Asphalt Pavement Magazine - May/June 2014 - (Page 22)

l Specia : n Sectio NAPA s Award Sheldon G. Hayes Award Paved to Perfection APAC-Missouri, Missouri Department of Transportation receive highest marks to win the 2013 Sheldon G. Hayes Award By Mary Lou Jay P avements that become finalists for the Sheldon G. Hayes Award pass some pretty tough tests over the two-year consideration process. After first winning a Quality in Construction Award, the pavements are evaluated and given a score on a scale of 1-100 based on their ride, uniformity, longitudinal joints, transverse joints, rutting, cracking, surface marks from construction, and the traffic levels they handle. Although all of the 2013 finalists received scores well into the 90s, the work of APAC-Missouri, an Oldcastle Materials Co., of Springfield, Mo., on I-44 earned the highest score. The other three pavements under consideration were constructed by Heartland Asphalt Inc. of Mason City, Iowa; Knife River Materials - Northern Minnesota Division, of Bemidji, Minn.; and The Shelly Co., an Oldcastle Materials Co., of Twinsburg, Ohio. "All four of these were very good pavements, and any one of them would have been a good selection as the winner. It was very close," said Dr. E. Ray Brown, former director of the National Center for Asphalt Technology (NCAT), who did the final on-site judging. "Three of the four projects consisted of an old concrete pavement that had been overlaid with an asphalt mixture," said Brown. "Two of the four projects employed warm-mix asphalt technology using the foaming process. One project contained stone-matrix asphalt (SMA) on the surface, and the remaining projects used dense-graded mixtures. Two projects had very high traffic counts, including high truck traffic, while two of the projects had relatively low traffic levels. "Two things about the APAC-Missouri project stood out, however. First, it had no visible problems such as cracking, and second, it had very high traffic counts," Brown said. "This was an overlay of 1.75 inches, which is unusual; normally there would be a couple of layers. This overlay was also the thinnest of the four, and you would usually think that this would not perform as well for as long, but it is showing very good performance." 22 * View past issues online at APAC-Missouri/Missouri DOT I-44, Jasper County There are some projects where every step goes just as planned. APAC-Missouri's winning project - a half-inch scratch mill-and-fill on a 15.3-mile stretch of I-44 in Jasper County - was one of those, according to Project Manager Tyson Collins. The $4.7 million job included paving on both mainline and ramps, as well as overlay of the shoulders. "It was a nighttime paving project, and that has its own sets of challenges, but for the most part it was pretty cut and dried," said Collins. "We used strategic planning and logistics to achieve proper trucking, plant time, and paving time, so that the roadway could be open by 7 a.m. daily." That careful planning - and the attention that APACMissouri crews paid to every detail of the project - contributed to the outstanding results. 2013 NAPA Chairman John Keating (center) presents the Sheldon G. Hayes Award to (l to r) APAC-Missouri representatives George Blackburn, Foreman; Greg Hayden, Superintendent; Tyson Collins, Project Manager; and David Guillaume, President.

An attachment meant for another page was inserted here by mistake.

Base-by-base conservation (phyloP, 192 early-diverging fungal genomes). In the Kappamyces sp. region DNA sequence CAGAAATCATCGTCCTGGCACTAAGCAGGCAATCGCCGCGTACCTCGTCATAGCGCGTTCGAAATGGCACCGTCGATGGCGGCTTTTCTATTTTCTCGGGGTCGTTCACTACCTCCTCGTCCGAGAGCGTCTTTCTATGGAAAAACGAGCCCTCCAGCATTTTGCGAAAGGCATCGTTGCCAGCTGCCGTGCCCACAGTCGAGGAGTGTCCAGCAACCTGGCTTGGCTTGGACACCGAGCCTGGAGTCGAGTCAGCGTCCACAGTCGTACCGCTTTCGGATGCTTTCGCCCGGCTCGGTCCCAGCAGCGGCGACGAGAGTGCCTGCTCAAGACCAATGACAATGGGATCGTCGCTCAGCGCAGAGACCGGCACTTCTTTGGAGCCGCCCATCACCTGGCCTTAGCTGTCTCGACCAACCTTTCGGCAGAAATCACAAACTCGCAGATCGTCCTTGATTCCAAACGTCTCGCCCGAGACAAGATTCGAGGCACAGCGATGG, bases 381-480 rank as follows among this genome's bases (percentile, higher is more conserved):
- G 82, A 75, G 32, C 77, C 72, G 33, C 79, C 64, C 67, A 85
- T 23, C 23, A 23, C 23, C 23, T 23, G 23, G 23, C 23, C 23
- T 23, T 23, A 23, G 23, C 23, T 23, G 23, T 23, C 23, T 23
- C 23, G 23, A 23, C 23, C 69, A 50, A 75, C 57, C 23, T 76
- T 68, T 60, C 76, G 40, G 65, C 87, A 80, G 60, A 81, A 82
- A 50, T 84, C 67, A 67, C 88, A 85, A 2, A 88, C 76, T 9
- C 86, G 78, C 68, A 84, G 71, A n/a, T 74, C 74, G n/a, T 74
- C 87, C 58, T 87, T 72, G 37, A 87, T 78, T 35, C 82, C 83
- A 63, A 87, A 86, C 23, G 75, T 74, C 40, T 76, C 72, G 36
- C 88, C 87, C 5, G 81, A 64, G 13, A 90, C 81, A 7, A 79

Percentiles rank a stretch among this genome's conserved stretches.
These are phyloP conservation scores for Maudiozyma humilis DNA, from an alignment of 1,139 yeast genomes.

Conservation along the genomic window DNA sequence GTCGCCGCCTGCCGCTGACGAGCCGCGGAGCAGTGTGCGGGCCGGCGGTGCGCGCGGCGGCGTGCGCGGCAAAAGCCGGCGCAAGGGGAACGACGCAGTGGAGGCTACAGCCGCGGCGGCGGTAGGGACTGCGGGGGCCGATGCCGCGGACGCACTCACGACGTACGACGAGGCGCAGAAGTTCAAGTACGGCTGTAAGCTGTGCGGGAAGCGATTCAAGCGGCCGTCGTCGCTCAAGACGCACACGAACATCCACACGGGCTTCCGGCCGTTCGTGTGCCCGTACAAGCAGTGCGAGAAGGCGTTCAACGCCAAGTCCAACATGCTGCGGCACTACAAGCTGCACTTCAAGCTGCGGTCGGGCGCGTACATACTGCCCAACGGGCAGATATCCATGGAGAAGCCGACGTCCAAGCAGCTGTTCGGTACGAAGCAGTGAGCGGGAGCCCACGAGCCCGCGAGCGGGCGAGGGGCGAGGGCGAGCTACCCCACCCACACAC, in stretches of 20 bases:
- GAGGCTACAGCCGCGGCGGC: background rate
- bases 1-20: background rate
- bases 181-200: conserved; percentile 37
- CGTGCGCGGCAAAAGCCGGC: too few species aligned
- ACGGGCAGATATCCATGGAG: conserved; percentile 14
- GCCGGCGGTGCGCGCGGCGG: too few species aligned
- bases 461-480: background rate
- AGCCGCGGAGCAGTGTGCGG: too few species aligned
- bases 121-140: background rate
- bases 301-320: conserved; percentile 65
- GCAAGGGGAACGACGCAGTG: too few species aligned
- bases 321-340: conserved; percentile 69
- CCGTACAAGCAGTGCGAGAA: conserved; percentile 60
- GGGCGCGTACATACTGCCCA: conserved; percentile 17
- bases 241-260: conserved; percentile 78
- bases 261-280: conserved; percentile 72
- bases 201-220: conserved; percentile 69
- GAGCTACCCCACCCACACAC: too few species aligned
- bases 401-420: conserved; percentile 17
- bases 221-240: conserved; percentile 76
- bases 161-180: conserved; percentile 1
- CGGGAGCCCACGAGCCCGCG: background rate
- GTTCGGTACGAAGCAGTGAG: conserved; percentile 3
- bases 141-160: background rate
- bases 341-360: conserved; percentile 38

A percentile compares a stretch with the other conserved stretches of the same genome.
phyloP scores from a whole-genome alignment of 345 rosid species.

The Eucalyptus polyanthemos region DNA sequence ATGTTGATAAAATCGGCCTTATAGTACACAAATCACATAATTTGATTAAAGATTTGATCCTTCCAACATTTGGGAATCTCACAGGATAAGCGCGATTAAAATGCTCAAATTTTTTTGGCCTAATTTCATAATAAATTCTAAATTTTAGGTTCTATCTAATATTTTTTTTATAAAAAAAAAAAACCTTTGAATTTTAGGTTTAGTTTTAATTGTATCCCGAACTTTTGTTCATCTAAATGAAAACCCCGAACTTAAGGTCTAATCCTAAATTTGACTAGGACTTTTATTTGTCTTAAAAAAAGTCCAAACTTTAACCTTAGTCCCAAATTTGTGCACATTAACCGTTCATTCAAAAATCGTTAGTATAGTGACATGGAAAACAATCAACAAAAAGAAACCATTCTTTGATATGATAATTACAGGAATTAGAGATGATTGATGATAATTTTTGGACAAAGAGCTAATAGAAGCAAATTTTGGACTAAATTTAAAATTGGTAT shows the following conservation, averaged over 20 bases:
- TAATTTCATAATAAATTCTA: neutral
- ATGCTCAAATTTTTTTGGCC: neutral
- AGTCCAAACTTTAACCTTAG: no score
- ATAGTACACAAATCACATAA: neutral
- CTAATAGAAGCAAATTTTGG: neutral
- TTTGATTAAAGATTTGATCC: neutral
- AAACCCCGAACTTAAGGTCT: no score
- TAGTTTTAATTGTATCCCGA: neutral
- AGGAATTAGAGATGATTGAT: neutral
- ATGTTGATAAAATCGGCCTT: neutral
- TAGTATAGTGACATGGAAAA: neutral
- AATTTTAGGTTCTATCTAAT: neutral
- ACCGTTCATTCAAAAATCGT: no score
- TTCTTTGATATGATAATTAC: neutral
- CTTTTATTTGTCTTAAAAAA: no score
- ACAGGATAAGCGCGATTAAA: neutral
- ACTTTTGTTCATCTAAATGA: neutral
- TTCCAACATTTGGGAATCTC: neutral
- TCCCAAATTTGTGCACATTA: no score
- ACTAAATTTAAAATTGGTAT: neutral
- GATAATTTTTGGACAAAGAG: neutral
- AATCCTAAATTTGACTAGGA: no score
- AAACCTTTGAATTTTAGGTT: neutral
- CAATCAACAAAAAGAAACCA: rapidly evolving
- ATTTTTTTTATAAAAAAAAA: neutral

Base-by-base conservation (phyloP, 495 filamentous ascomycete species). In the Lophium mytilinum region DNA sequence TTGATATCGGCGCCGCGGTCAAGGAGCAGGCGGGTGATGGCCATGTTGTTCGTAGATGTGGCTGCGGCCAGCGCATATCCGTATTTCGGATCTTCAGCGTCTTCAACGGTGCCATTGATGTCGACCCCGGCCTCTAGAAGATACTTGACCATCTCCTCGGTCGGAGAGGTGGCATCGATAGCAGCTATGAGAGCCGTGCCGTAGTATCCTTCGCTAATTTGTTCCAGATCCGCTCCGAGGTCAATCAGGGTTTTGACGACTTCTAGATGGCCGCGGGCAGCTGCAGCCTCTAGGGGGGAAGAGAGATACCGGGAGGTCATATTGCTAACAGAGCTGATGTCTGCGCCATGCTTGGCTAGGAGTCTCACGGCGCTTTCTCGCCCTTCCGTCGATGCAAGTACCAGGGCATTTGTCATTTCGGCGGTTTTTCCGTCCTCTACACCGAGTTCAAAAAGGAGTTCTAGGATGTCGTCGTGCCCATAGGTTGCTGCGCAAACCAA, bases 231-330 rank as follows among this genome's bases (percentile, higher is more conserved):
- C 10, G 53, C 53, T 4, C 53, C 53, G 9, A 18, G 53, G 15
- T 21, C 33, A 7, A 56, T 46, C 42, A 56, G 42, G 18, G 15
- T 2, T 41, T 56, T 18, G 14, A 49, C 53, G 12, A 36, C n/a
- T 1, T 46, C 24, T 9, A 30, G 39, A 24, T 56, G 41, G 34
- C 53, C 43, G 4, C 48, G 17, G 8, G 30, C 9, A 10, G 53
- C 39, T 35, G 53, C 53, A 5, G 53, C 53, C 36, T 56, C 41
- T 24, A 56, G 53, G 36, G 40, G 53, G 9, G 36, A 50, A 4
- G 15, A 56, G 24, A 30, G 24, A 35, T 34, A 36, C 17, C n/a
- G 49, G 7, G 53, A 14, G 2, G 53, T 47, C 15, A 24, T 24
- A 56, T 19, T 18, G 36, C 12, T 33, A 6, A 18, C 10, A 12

Table of Contents for the Digital Edition of Asphalt Pavement Magazine - May/June 2014

High Performance Thin Overlay Solves Hard Problem
Paved to Perfection: The Sheldon G. Hayes Award
Sky-High Expectations for a Smooth Runway
2013 Quality in Construction Awards
Chairman’s Commentary
Industry News
Tools for the Trade
Industry Events
Index of Advertisers/

Asphalt Pavement Magazine - May/June 2014